CHATTANOOGA (WRCB) -- The home game, pre-game tradition may be as old as Mocs football itself; in place well before the Methodist-Episcopal-founded University of Chattanooga became part of the public University of Tennessee system.

"It's a prayer for safety for the players, a prayer for the safety for all the crowd,' says Jay Fowler, regional director for the Fellowship of Christian Athletes.

"Just for God to be honored in the way the teams competed."

The prayer leader delivers it over Finley Stadium's public address system. When an FCA member delivers it, the prayer closing by invoking Jesus' name.

"Pray on your own time," says Annie Laurie Gaylor, founder of the Wisconsin-based Freedom From Religion Foundation.

"Christian-only prayers are impermissible at public universities. They make non-cChristian and non- religious people feel like outsiders."

The Foundation is the same group that protested similar practices at Soddy Daisy High School and Rhea County High School in 2010.

It also sent letters to the Hamilton County Commission earlier this year, demanding it cease opening its meetings with prayer. Since then, two Hamilton County citizens have sued the Commission in U.S. District Court, claiming such prayers violate the Constitution's 'Establishment Clause.'

Gaylor says the Foundation acted after receiving a complaint from a UTC student, who wishes to remain anonymous.

She and the Foundation sent a similar letter to UTC Chancellor Dr. Roger Brown May 15. Getting no response, she sent a follow up letter July 16.

"It wasn't presented a legal issue or anything like that." UTC Associate Vice Chancellor Chuck Cantrell says.

"It wasn't a lawsuit or anything like that."

Not yet, anyway.

"This might end up being court case," Gaylor says. The precedent is too clear."

Gaylor cites Chaudhuri v. State of Tennessee, a case that the U.S. Court of Appeals for the Sixth Circuit heard in 1997, which struck down sectarian prayers at public universities.

"A moment of silence would be an acceptable legal compromise," Gaylor says.

So too, apparently, would be unsanctioned, or "spontaneous" prayers, provided they were student-led, not delivered via public address system, and that school employees did not sanction the practice nor direct game attendees to them.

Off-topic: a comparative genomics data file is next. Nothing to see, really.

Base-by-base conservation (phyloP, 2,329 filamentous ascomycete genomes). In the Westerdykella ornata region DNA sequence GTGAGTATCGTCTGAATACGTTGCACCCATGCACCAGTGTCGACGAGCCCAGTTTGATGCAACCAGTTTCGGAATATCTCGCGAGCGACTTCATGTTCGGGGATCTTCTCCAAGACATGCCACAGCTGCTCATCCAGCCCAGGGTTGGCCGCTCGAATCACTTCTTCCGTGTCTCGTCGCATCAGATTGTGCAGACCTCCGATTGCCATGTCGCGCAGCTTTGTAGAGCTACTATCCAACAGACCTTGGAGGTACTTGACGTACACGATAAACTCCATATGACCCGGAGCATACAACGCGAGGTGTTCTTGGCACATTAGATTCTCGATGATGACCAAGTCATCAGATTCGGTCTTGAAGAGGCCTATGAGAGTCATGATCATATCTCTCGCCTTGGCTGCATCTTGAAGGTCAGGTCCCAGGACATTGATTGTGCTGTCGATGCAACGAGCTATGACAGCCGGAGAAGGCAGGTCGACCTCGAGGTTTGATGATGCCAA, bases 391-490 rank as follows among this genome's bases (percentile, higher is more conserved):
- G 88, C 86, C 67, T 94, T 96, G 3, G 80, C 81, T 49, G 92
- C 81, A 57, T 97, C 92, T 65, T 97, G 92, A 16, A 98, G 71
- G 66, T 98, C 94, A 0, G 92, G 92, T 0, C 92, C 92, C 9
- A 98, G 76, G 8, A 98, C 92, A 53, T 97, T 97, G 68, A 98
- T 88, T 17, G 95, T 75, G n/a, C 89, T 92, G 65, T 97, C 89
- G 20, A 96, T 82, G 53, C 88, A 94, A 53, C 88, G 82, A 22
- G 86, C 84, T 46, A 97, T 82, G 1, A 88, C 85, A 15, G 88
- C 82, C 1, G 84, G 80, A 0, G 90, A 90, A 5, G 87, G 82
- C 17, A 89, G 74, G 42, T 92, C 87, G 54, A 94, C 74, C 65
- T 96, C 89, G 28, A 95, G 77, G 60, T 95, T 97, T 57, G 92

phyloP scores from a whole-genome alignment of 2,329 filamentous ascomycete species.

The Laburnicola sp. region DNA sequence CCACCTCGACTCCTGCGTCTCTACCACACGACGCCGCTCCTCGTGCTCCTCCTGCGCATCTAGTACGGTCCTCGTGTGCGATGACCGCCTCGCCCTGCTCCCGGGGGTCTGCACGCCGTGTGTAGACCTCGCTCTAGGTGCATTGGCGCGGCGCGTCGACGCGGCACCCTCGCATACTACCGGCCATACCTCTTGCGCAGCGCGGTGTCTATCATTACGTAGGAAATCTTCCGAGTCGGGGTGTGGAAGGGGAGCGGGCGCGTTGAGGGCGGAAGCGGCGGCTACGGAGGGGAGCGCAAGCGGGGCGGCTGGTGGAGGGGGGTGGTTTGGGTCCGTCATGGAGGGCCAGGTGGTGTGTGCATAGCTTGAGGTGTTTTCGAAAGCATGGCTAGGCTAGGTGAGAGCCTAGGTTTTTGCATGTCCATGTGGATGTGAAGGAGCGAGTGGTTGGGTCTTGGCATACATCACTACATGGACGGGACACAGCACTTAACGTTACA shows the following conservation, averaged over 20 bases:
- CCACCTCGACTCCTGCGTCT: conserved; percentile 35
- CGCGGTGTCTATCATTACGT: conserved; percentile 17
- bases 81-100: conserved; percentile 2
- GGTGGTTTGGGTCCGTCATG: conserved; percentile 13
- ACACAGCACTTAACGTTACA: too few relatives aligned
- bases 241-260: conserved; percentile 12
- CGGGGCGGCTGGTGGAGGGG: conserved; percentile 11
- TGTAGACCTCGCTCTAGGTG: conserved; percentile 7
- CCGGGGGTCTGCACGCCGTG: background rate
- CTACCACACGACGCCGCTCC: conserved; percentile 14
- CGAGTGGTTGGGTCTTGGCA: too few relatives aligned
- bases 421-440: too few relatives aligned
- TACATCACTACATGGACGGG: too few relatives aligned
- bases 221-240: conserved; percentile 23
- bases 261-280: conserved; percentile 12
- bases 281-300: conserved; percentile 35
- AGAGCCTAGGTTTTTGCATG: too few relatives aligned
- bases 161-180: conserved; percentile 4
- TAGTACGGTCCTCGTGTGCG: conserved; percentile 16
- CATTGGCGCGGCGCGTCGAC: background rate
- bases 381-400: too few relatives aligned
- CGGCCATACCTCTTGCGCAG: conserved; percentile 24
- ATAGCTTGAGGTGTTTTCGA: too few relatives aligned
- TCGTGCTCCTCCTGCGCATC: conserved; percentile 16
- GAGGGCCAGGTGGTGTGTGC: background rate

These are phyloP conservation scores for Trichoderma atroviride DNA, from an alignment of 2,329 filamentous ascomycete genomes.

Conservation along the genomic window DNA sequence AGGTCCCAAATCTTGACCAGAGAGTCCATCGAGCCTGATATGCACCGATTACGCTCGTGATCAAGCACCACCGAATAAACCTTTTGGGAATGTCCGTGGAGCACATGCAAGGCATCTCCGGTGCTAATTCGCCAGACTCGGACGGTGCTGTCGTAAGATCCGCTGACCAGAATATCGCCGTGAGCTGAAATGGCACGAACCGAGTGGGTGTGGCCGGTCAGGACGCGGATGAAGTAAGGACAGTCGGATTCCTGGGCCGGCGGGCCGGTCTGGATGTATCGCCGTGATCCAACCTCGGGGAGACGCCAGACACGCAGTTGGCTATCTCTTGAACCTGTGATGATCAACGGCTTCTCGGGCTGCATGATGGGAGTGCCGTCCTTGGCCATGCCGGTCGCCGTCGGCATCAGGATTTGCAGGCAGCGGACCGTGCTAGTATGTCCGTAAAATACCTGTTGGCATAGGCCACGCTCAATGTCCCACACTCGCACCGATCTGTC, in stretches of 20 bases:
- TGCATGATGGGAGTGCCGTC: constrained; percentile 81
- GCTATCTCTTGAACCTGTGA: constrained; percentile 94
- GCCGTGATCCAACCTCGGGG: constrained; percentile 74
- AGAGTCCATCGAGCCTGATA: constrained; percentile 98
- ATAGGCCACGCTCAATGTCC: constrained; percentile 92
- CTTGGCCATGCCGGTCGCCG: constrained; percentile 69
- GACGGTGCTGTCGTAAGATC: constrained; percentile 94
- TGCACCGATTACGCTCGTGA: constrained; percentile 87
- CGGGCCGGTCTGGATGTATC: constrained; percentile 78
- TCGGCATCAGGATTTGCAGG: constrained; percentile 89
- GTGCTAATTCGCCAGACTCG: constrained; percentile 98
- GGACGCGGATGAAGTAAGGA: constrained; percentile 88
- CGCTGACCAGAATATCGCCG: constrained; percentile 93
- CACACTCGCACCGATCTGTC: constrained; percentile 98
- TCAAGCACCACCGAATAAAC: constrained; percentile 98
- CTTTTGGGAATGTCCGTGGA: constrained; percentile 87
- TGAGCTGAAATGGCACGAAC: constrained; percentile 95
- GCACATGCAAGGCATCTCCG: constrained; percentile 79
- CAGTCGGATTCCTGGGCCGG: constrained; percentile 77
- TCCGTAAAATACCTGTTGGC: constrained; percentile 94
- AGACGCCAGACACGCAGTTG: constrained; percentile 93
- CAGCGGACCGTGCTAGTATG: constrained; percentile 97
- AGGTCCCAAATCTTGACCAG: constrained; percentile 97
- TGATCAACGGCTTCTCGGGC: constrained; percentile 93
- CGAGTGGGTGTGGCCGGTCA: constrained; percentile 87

Rhea County High School's FCA chapter has adopted this practice since 2010, when the Foundation admonished school administrators that led-prayers were unconstitutional.

But the line is fine.

"If it keeps happening, it's not spontaneous," Gaylor says.

"In some cases, it makes matters worse because it pits students against students.Nobody ever misses prayer, by the way, when you stop it. There may be some protests, but those usually die down pretty quickly.

UTC appears to be under no pressure to react quickly, though the Mocs' first home football game is September 13, less than four weeks away.

"We've had one original conversation," UTC's Cantrell says.

"We're going to get together as a group in a couple of weeks, maybe next week."

"If we're asked by UTC to continue offering prayers the same way we have, we certainly will," THE FCA's Fowler says.

'The same way' is a key phrase. Fowler himself has delivered one of the prayers.

"They wouldn't ask us if we (the FCA) have to leave Jesus out," he says.

"They know where we stand."






CHATTANOOGA, Tenn. (AP) - An atheist group has asked the University of Tennessee-Chattanooga to discontinue Christian prayers before football games.

UTC Associate Vice Chancellor Chuck Cantrell told the Chattanooga Times Free Press ( ), the university is reviewing a letter from the Freedom From Religion Foundation.

The same group complained to the Hamilton County Commission about prayer. Later, county residents Tommy Coleman and Brandon Jones filed a lawsuit, seeking to stop it. The lawsuit has not yet been tried in court.

The atheist organization sent a letter dated May 15 to Chancellor Roger Brown, asking the university to halt what group Co-President Laurie Gaylor described as "unlawful university sponsorship of Christian prayer."

The letter continued, quoting legal precedent and, eventually, the Bible.


Information from: Chattanooga Times Free Press,

Copyright 2012 The Associated Press. All rights reserved. This material may not be published, broadcast, rewritten or redistributed.